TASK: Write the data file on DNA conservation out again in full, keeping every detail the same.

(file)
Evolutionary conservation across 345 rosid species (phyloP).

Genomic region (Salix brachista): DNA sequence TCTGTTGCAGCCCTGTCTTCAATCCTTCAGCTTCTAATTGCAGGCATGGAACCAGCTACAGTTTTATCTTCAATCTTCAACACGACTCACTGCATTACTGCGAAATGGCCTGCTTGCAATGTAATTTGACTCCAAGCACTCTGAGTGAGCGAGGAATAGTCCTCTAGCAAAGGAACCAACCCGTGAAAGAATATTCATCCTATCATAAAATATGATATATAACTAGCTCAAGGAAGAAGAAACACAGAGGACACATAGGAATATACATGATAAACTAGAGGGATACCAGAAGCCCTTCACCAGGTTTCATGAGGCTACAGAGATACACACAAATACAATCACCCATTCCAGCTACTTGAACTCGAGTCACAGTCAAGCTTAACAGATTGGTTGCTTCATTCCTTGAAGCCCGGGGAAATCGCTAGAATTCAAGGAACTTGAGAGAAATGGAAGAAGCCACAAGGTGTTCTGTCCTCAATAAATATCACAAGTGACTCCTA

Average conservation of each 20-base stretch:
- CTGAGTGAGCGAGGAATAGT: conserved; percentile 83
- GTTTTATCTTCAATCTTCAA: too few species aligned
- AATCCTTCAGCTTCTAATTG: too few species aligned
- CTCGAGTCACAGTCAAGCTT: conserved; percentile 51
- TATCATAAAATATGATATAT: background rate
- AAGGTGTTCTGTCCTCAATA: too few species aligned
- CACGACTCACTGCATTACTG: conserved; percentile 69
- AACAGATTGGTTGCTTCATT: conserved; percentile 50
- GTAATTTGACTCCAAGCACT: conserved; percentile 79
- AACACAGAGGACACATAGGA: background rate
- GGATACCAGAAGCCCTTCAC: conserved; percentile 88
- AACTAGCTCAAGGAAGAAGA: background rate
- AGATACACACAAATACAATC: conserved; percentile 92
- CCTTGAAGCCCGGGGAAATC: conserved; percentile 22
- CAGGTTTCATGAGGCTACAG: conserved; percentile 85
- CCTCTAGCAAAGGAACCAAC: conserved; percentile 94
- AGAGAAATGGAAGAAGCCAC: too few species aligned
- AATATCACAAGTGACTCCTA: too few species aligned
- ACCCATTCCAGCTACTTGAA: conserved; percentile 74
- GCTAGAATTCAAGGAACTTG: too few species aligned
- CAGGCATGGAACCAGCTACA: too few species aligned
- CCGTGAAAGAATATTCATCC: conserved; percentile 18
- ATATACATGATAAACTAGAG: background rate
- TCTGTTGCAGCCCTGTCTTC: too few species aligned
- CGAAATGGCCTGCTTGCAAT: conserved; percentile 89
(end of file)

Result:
Evolutionary conservation across 345 rosid species (phyloP).

Genomic region (Salix brachista): DNA sequence TCTGTTGCAGCCCTGTCTTCAATCCTTCAGCTTCTAATTGCAGGCATGGAACCAGCTACAGTTTTATCTTCAATCTTCAACACGACTCACTGCATTACTGCGAAATGGCCTGCTTGCAATGTAATTTGACTCCAAGCACTCTGAGTGAGCGAGGAATAGTCCTCTAGCAAAGGAACCAACCCGTGAAAGAATATTCATCCTATCATAAAATATGATATATAACTAGCTCAAGGAAGAAGAAACACAGAGGACACATAGGAATATACATGATAAACTAGAGGGATACCAGAAGCCCTTCACCAGGTTTCATGAGGCTACAGAGATACACACAAATACAATCACCCATTCCAGCTACTTGAACTCGAGTCACAGTCAAGCTTAACAGATTGGTTGCTTCATTCCTTGAAGCCCGGGGAAATCGCTAGAATTCAAGGAACTTGAGAGAAATGGAAGAAGCCACAAGGTGTTCTGTCCTCAATAAATATCACAAGTGACTCCTA

Average conservation of each 20-base stretch:
- CTGAGTGAGCGAGGAATAGT: conserved; percentile 83
- GTTTTATCTTCAATCTTCAA: too few species aligned
- AATCCTTCAGCTTCTAATTG: too few species aligned
- CTCGAGTCACAGTCAAGCTT: conserved; percentile 51
- TATCATAAAATATGATATAT: background rate
- AAGGTGTTCTGTCCTCAATA: too few species aligned
- CACGACTCACTGCATTACTG: conserved; percentile 69
- AACAGATTGGTTGCTTCATT: conserved; percentile 50
- GTAATTTGACTCCAAGCACT: conserved; percentile 79
- AACACAGAGGACACATAGGA: background rate
- GGATACCAGAAGCCCTTCAC: conserved; percentile 88
- AACTAGCTCAAGGAAGAAGA: background rate
- AGATACACACAAATACAATC: conserved; percentile 92
- CCTTGAAGCCCGGGGAAATC: conserved; percentile 22
- CAGGTTTCATGAGGCTACAG: conserved; percentile 85
- CCTCTAGCAAAGGAACCAAC: conserved; percentile 94
- AGAGAAATGGAAGAAGCCAC: too few species aligned
- AATATCACAAGTGACTCCTA: too few species aligned
- ACCCATTCCAGCTACTTGAA: conserved; percentile 74
- GCTAGAATTCAAGGAACTTG: too few species aligned
- CAGGCATGGAACCAGCTACA: too few species aligned
- CCGTGAAAGAATATTCATCC: conserved; percentile 18
- ATATACATGATAAACTAGAG: background rate
- TCTGTTGCAGCCCTGTCTTC: too few species aligned
- CGAAATGGCCTGCTTGCAAT: conserved; percentile 89